WHAT!?

I immediately got on my phone, and it’s fantastic!  video-devicesYou can download audio books and e-books directly to your phone with minimum weirdness.  The app will save your place, so you can listen to more than one book at a time.  And, there’s no need to go through all the complicated steps to transfer files from your computer to your phone, like I used to do.

It’s still a tiny bit clunky, since you have to sign into your library branch to get it to work, but once you save your library card number into your phone, you’ll be golden.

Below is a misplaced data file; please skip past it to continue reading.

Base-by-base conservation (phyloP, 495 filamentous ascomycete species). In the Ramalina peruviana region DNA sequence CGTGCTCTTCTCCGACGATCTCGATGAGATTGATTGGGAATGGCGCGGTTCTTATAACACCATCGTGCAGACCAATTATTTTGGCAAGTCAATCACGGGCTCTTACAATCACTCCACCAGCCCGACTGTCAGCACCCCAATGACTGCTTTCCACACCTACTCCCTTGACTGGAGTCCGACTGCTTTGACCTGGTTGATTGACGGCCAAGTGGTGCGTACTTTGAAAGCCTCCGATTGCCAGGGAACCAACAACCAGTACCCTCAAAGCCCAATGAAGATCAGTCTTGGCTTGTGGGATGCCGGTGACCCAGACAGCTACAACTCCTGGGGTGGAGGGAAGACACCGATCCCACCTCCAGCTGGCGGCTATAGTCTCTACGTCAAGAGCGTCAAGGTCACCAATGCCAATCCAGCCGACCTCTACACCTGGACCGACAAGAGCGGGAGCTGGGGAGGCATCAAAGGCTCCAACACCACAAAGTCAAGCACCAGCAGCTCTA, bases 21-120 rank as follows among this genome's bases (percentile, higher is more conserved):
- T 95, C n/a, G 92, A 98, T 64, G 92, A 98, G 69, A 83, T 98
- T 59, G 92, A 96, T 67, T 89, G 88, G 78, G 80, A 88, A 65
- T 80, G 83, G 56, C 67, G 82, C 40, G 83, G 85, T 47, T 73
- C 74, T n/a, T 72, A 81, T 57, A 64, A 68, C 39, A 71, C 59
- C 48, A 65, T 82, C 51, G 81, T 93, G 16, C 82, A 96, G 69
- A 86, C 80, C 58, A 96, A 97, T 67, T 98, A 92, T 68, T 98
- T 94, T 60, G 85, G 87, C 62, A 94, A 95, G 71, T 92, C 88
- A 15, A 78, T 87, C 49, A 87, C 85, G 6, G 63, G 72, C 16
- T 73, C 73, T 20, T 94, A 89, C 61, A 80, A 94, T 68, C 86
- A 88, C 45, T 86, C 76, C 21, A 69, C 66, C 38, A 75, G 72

I’ve listened to more books since I got the app a month ago than I did in the last year, just because it’s so much easier.

I can’t recommend it enough!  Look up your local library  to see if you have access to Overdrive. It’s worth it!

Barbara Bretton and Novel Knitting

I love books.  I love to read them, I love to listen to them, I love to collect them, and I love to download them to my Kindle (it’s basically magic!).

I usually tend toward more “guy” types of books.  Lots of swashbuckling, dragons and evil robots.

But, sometimes I end up swinging the other direction.  The girly, romance-y, knitting-filled direction.

When I researched my post on Knit Lit, back in November, I found a book with a synopsis that I thought was pretty amazing: